Beata, a qualified and experienced Polish teacher emigrated to the UK so that her children could learn English, but never managed to get a job there, not even as a teaching assistant.
Beata holds a Master’s degree in pedagogy, 16 years’ teaching experience, a Cambridge Certificate of Proficiency in English, and a diploma in the methodology of teaching English. She taught English at high-school level in Poland. Before coming to the UK, she had her qualifications recognized by the National Academic Recognition Information Centre (NARIC). And still, she could not find work.
“When I arrived in the UK, I thought I would start out as a teaching assistant, to gain some experience in a British school. My English was certainly good enough. I applied for some jobs, but nobody got back to me. I continued to apply, filling in so many long forms, but never once got a response.”
The UK is currently suffering a teacher retention crisis but still keeps many qualified and experienced immigrant teachers out. In 2016, Ofsted, the national school inspections body, warned that the impact of dire teacher shortages would be felt across the UK over the next decade, observing that more people left the country for teaching jobs abroad (18,000) than completed teacher training there (17,000). Not only are there now too few teachers, but there are also more pupils. The number of secondary pupils in the UK is predicted to grow by 19% over the next decade due to a demographic bulge in 2010/11, according to the National Association of Head Teachers.
The UK is recruiting teachers from abroad. Department of Education figures show that in 2015, nearly 5,000 teachers from EU countries qualified to teach in the UK. But at the same time, the country has also systematically overlooked many qualified migrant teachers in its midst.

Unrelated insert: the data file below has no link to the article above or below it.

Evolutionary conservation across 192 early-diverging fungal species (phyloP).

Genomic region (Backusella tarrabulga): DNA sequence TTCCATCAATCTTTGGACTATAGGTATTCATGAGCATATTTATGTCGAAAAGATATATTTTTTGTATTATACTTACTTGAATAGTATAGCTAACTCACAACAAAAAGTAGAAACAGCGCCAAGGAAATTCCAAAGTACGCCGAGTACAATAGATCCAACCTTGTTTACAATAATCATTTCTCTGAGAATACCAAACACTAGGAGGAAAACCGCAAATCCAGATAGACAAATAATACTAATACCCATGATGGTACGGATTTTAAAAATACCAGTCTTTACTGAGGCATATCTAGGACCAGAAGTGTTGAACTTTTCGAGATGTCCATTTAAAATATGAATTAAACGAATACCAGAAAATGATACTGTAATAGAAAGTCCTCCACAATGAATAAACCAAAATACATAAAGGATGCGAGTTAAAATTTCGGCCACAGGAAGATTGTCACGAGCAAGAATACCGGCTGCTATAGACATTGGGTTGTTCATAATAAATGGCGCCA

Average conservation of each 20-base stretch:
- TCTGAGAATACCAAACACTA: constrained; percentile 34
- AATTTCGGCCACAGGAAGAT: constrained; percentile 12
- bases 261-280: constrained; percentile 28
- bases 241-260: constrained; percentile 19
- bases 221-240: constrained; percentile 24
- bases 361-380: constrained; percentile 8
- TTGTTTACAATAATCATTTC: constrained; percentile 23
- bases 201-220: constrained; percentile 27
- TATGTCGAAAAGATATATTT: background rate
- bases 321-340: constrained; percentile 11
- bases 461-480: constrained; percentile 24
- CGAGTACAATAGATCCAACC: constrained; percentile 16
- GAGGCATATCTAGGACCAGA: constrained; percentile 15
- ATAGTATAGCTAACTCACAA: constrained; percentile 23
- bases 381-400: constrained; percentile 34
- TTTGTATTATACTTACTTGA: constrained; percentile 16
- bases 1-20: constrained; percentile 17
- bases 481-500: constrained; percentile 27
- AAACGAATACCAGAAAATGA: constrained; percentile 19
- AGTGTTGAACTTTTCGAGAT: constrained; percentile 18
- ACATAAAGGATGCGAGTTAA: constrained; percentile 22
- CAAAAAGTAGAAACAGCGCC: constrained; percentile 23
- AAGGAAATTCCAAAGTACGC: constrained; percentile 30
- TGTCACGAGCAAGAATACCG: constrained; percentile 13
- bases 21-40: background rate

“I started volunteering as a teacher at a Polish language Saturday School, in order to keep up my teaching experience. I also worked as a part-time nanny in the afternoons to pay the bills. Then I volunteered at my son’s primary school as a teaching assistant. I helped the children with reading, I photocopied materials and accompanied classes on school trips. At the end of the year, I asked the head mistress for a letter confirming I’d worked at her school for a year, and she wouldn’t give it to me. I had given them so many hours of my time and got nothing in return. In the end I gave up applying for teaching or teaching assistant’s jobs. I needed to survive, so I applied for a full-time nanny’s job. That was 9 years ago.”
I know the work is below my skill level but in the end decided it wasn’t worth the effort of applying again and again for teaching work. It was humiliating. I had 16 years experience as a teacher. On one hand, I’m not upset about this life change. I got to see more of my children working as a nanny, but my late father was a little ashamed and didn’t tell his friends I wasn’t teaching in the UK.”
“A good friend of mine couldn’t find a teaching job, so she worked in a warehouse. It was a very bad experience for her. In the end she went back to her teaching job in Poland. No one wanted to employ her in Britain.”
|Beata is not the only one in this situation. The new GEM Report paper jointly produced with the Education Above All foundation and UNHCR, entitled ‘What a waste’ finds that one in eight immigrants in the European Union said not getting their qualifications recognized was the biggest challenge they faced in their new country, even more than inadequate language skills, discrimination, or visa restrictions. Over a third of highly educated immigrants were overqualified for their jobs, compared to a quarter of nationals. Globally, there is an urgent need to put more transparent and coherent frameworks in place recognising qualifications and combine them with other services to help with the transition to work.|